Jes is a teacher and works full time. Her husband works shift work and doesn’t always have flexibility in getting time off. When he is working 12 hour shifts, she is basically a single mom. But that hasn’t stopped her from continuing Boston’s therapies, and having her kids participate in activities such as gymnastics. Yes, Boston is a gymnast. When I am exhausted at the end of the day, I often think about the fact that when Jes comes home from work she has therapies and appointments and consultations and so forth. And she does it. Like a CHAMP.
2. A Mother is Her Child’s Best Advocate
Over the past few years I have seen Jes never, ever take “no” for an answer. Her child should have as normal of a life as possible, and she’s moved mountains to ensure he gets that life. I’ve watched her maneuver through the health care system with its often confusing and frustrating policies, seek out the best educational avenues for Boston, and advocate for equipment and health coverage for things that insurance wasn’t going to cover. No isn’t an option with Jes. She finds a way. And her son has benefited tremendously. The easy way would have been to just give in and give up. But not Jes. She is my hero.
3. Never let someone tell you your child can’t do something
Our children only know what “normal” is by what we teach them. Jes taught me that. Boston will never have the attitude that he CANNOT do something. That’s not in their vocabulary. He has no reason to believe that he won’t walk or do extra curricular activities. Boston doesn’t KNOW that the rest of the world has their opinions on what he can and can’t do. Because his mother has never let that attitude invade their lives. They have a different normal, but you’re never going to tell them he can’t do something. Jes finds a way. Always.
4. Having a Special Needs child does not mean life is any less adventuresome, even if it’s different than the way you planned.
We all have hopes and dreams of what life will look like. When they found out Boston was a boy, their plans included hockey games and tournaments and weekends golfing, and so forth. And although their reality looks different than what they had envisioned, they still have FUN. And they go places and do things and have found other activities that are fun and Boston can participate in. Sometimes you have to just roll with it.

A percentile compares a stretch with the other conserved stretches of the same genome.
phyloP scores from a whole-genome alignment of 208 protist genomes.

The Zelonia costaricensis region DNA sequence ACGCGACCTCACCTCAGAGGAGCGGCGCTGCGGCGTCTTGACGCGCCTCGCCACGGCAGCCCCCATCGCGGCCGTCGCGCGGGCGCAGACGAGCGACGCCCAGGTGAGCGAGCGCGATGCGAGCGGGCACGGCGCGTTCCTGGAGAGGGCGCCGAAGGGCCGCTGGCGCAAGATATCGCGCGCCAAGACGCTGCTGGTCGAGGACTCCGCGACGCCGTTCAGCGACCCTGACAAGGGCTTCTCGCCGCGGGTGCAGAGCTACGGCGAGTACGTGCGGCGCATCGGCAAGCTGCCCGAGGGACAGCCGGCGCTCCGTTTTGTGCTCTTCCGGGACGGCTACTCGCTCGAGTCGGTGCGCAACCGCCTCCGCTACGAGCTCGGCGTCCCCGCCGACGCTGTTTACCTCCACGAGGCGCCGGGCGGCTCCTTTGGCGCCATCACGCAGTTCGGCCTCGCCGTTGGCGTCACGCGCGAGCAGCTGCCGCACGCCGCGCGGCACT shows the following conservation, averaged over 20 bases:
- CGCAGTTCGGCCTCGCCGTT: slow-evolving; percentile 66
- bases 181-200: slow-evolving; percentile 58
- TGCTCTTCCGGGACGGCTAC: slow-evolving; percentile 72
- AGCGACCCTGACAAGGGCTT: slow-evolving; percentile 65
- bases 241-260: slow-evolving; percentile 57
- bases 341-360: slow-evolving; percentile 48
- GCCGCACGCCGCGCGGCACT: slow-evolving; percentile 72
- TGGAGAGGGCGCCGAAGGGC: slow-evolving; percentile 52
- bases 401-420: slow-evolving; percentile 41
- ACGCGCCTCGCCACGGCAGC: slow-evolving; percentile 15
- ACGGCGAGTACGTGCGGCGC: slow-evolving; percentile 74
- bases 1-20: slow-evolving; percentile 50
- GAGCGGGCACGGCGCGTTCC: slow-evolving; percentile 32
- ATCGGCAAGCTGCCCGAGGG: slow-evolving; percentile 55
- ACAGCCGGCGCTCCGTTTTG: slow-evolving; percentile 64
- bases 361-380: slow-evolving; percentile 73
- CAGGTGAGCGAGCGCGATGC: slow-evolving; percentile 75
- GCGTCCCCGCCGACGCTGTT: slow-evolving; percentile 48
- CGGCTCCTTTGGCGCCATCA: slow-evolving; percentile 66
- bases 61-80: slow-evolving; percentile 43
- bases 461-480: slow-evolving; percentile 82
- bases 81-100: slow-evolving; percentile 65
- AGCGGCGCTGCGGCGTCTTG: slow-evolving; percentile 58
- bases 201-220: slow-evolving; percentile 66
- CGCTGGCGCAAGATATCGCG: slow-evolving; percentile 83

5. It’s okay to ask questions.
I was timid about asking about Boston, his prognosis, his life, and so forth. I didn’t want to upset Jes. But I’ve found that she would rather we ask her questions and learn about what makes Boston “Boston” than awkwardly avoid the conversation. But I started to ask because I want to know and I want to be a part of Boston’s life. I asked Jes if she was okay with me writing about this topic and she encouraged me to share away. “We spread the word because we think education is the key to preventing ignorance.” Jes says so.
6. Heed the requests of moms with children who have Special Healthcare Needs.
Whether it is cerebral palsy, autism, celiac, asthma, food allergies, and so forth, unless you have a child with that condition, you are not the expert. However, I bet that mom is. And she has a reason for making certain requests. I guarantee it is not to make your life more difficult or less enjoyable. I guarantee it is not an unreasonable request. I guarantee it IS in the best interest of her child. She should not have to explain that to you. But if you ask her about it, I bet she would probably love to tell you more and give you some insight. Our children are our most beloved and treasured “assets” if you will. And most moms are just trying to keep them safe and do what is best.
Now, these are the lessons I have learned from one particular – and most awesome – mother. They may not pertain to every mother in a similar situation.
I love you Jes. Thanks for making me a better person.